The news over the last few days has been about some nice large purchases. From a corporate PoV, Siebel being bought by Oracle is big news, a consolidation of CRM services. In other web stuff, eBay buying Skype is not something I read anywhere, but I can see the synergy – the market comes to life and online bartering takeas a new dimension. I can see the conference call auctions now….’ and it’s not going for 50 pounds, not even for 30 pounds, but all of this for 20 pounds only. Buy it now and I’ll throw this special edition widget for free’ ;o)
on the 37Signals Blog, a post about the complexity that is signing up with Flickr now they are with Yahoo; the sign up has changed from 3 questions to 16. Read the (long) list of comments for good stuff. My accounts are still demerged and I have no intention of rejoining them in the near future until the mess is sorted. But I don’t get why the Yahoo email requirement always causes an issue – still don’t have one, don’t need one. All my Yahoo service emails go to gmail. At the bottom of the current list of comments is the following from Bryan:
But what companies need to realize is that that information is utterly and completely useless. Users put in false information wherever they can. They’ll check any checkbox, hit any submit button, and gleefully ignore any TOS because they know everyone else does the same. The only thing you can trust is what the user cares about, which is damn little. Everything else is a WOMBAT – a Waste Of Money, Brains And Time. While the corporate types imagine they’re collecting lucrative information it’s really a false metric of success that only encourages harmful policies.
This is completely true – I very very rarely put real info in any of the ‘marketing questions’ in any form I fill in. A conversation today demonstrated this – we were discussing the information we had received from a web sign-up form on one of the sites that I work on, that asked people how they had heard of the site. The most common answer (over 80%) was something that had a very low percentage of responses in offline surveys. Looking at the list of possible answers on the website, you could see that the response was near the top of the list – obviously the easiest one to pick. But surprisingly, you do get good info from such signups – people don’t always think to the next level – why you are giving info and what people do with it.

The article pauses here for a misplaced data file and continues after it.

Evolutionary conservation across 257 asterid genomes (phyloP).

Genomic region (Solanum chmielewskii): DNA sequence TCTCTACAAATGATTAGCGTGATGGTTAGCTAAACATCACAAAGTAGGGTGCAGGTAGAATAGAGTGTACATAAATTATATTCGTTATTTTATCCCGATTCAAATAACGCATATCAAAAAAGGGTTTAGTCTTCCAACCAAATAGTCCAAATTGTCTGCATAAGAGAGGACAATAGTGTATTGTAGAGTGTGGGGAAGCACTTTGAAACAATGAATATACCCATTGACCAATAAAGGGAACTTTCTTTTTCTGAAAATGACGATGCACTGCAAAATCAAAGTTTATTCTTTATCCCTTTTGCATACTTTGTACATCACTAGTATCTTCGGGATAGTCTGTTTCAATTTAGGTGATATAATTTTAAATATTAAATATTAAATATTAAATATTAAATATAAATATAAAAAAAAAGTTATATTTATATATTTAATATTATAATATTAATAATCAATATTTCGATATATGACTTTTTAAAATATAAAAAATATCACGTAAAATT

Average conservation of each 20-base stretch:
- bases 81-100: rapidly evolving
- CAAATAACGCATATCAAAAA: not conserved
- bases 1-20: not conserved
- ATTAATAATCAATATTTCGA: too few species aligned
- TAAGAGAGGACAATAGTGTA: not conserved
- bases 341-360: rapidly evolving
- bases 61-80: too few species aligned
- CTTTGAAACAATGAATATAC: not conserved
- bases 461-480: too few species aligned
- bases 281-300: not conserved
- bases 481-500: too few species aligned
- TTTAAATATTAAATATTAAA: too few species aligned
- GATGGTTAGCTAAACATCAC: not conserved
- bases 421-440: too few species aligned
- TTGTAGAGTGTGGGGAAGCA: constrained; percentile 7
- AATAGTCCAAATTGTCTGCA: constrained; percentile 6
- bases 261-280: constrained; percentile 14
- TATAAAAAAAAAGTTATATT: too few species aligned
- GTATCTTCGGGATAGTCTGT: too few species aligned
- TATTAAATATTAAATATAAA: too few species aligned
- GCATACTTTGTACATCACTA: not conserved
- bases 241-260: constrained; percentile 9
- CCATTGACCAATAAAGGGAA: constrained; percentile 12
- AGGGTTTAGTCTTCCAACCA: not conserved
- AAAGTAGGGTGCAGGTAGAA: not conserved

Another blog entry that provides a great conversation in the comments is from Shelley, commenting on the recent UK conference Our Social World. There was concern about the usual suspects speaking, the lack of women speakers, the lack of diversity in the speakers and a whole load of arguments for and against the list/conference in the comments. There’s still some chicken/egg syndrome taking palce here – the ‘regulars’ can attract an audience, in that people can find out about their previous gigs and peoples reactions to them. A conference like Blogher can attract people for a different reason, but I coud guarantee there was still the ‘I read this person’s blog and want to see them’ reaction for some signups. It slowly looks like it is getting to the point where a mixed bag (regulars/new people) will be able to attract the wider audience without losing the selling point. In a follow up post, Shelley comments
Either one enters an online discussion to debate the merits of whatever topic is the focus, or we enter a conversation to defend or support a friend. When we mix the two, we put those who have not met others, personally, at a disadvantage. This, also, becomes a failure in social software.
To me, that’s a ‘flaw’ in social humans; we are far more likely to read, comment and discourse with people we know or have met and will always mix the two – pure objectivity is rare.
Whilst on the usual suspects, there’s a Geek Dinner in London in December for the return of Robert Scoble. So far, the list is growing at a faster rate than it did the last time, and the signees are pretty similar to the first ones the last time. I’ve watched a few of these grow, and you can see a long tail effect as the information ripples out from a core set of people who read certain blogs and then widens the audience to different people, depending on the attaction.
Often TV shows have accompanying websites; of they are good they add value to the show, a good exmaple being the Lost site that I looked at hte other week. In some cases, a brand puts up a site that supports their sponsorship of a TV programme; my emplyer has done this is the US and the UK with Baileys and Smirnoff.. But P&G are now turning it round in launching a TV show of the website. their Home Made Simple site is being turned into a Lifestyle TV programme on the Discover Channel. Content can come from many sources, nice to see that the traffic is goign the other way as well. Via Big Picture.